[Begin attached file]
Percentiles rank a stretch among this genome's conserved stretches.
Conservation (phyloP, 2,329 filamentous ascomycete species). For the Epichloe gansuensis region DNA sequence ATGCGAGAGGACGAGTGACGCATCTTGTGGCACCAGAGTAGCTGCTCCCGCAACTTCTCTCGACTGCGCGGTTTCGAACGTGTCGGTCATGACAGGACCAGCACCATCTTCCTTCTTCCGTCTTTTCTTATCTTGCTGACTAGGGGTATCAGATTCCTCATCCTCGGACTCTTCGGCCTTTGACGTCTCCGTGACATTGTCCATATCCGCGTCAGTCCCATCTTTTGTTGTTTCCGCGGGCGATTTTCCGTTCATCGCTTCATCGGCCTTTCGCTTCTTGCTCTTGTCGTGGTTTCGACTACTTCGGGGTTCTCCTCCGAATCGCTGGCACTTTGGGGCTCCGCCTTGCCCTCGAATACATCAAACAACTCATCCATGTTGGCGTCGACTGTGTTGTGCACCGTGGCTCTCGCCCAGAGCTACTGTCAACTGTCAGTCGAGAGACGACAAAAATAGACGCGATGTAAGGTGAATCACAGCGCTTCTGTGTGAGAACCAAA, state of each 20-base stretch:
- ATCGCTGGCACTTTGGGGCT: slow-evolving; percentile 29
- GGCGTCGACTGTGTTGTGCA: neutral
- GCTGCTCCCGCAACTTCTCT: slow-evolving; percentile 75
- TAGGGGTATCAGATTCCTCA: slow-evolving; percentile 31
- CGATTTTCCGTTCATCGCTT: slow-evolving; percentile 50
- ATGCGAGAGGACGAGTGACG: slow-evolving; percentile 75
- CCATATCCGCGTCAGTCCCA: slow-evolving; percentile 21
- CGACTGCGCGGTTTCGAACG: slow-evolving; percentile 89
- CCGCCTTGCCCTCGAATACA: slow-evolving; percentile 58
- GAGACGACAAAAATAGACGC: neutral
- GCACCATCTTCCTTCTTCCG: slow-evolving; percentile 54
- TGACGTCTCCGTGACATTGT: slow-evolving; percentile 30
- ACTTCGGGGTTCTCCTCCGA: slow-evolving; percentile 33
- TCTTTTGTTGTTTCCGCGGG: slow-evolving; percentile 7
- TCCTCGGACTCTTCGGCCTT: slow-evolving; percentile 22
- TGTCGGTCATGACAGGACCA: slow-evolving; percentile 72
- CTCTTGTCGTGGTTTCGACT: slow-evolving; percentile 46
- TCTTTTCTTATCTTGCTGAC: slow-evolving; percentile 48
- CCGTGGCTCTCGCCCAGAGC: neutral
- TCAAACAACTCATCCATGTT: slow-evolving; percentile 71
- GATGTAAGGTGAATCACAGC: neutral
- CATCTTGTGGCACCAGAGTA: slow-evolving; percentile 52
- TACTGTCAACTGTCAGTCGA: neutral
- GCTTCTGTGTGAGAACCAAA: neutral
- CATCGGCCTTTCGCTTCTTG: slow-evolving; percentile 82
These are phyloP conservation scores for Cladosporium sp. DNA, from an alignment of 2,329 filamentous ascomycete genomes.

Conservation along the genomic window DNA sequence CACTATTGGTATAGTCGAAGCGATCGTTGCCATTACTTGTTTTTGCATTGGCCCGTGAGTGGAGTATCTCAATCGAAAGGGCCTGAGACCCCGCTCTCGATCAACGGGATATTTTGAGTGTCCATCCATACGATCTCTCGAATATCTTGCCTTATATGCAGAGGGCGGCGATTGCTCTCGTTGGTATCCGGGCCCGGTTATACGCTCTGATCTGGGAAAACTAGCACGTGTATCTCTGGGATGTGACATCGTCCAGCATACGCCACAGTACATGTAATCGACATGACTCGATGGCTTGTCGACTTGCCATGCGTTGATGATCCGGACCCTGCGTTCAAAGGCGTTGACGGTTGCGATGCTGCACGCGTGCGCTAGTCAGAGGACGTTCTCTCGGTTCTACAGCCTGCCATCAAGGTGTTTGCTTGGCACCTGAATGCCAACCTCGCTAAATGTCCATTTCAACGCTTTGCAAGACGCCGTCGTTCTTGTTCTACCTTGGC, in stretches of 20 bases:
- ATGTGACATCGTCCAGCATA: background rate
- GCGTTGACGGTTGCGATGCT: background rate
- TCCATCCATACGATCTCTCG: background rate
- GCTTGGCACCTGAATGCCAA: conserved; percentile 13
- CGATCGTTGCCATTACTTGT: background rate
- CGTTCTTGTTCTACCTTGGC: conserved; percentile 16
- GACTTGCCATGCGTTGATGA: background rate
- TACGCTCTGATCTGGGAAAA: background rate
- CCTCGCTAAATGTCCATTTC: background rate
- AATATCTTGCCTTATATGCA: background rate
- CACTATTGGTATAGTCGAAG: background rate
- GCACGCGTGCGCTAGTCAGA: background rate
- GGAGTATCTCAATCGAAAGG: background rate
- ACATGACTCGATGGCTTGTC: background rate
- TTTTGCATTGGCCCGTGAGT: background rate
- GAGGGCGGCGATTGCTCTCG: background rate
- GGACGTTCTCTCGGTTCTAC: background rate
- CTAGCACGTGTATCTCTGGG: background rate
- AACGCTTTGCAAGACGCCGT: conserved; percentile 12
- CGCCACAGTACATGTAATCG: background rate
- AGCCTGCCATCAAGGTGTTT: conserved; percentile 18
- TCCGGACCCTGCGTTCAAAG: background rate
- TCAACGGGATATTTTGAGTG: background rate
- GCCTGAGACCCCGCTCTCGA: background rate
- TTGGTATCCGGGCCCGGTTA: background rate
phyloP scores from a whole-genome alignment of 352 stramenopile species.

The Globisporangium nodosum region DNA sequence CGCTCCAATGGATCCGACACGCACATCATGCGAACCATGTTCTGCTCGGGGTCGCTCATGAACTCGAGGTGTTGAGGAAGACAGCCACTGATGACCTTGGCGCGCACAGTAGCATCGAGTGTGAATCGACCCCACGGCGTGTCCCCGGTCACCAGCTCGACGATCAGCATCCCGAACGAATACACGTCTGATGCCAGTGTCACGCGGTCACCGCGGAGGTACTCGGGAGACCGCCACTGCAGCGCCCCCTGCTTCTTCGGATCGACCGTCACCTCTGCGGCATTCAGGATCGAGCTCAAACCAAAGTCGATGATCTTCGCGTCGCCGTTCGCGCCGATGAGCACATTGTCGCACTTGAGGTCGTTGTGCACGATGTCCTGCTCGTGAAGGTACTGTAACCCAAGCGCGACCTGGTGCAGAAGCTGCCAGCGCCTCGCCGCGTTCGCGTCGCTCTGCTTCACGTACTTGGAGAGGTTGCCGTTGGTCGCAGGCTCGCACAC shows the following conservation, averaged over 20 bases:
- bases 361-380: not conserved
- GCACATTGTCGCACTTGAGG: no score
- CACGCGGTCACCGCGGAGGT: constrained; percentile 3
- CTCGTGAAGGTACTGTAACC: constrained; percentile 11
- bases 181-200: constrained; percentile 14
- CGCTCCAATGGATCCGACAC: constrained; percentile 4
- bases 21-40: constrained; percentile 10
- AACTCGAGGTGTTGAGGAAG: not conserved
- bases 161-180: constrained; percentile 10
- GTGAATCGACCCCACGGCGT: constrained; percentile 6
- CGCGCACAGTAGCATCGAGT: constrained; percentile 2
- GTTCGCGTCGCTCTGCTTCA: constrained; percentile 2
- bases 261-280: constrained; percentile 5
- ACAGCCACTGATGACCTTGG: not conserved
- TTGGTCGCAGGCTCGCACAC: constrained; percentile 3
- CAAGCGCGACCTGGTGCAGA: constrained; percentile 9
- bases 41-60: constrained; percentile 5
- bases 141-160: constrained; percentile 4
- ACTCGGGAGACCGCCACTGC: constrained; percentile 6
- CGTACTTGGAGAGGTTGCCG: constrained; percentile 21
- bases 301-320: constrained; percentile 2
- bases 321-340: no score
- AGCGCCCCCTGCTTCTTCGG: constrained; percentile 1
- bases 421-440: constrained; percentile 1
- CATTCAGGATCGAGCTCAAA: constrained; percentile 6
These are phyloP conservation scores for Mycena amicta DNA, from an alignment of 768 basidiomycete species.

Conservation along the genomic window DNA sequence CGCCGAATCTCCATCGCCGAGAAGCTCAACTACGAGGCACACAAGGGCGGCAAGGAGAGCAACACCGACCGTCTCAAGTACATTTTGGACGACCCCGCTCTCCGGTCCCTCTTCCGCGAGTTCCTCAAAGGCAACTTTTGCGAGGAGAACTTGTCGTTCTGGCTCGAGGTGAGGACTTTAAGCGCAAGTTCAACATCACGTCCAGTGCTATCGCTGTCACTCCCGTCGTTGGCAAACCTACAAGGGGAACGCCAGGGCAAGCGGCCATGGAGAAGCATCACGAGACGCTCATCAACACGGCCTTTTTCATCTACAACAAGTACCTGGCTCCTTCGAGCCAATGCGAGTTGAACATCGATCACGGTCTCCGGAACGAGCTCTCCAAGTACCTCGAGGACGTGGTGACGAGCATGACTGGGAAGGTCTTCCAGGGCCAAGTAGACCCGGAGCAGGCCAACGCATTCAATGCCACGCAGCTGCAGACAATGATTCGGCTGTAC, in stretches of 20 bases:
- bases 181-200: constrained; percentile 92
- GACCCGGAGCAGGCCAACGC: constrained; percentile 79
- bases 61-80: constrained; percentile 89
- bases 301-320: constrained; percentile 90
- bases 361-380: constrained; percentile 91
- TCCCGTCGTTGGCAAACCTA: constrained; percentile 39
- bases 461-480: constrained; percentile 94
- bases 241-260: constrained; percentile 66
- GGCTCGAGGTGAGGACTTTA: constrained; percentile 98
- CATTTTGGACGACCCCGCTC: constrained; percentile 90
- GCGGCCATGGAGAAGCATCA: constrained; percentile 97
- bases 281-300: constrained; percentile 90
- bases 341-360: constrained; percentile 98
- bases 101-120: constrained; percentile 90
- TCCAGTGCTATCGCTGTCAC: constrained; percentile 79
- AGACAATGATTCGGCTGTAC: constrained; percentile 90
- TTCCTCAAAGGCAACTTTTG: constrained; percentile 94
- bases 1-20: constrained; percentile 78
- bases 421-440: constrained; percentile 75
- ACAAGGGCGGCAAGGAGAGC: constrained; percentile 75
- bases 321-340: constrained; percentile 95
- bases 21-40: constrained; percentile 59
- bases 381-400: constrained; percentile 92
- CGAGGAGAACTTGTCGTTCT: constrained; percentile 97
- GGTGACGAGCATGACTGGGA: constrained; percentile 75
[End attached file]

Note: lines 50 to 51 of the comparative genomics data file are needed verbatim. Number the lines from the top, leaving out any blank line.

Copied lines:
- AGCCTGCCATCAAGGTGTTT: conserved; percentile 18
- TCCGGACCCTGCGTTCAAAG: background rate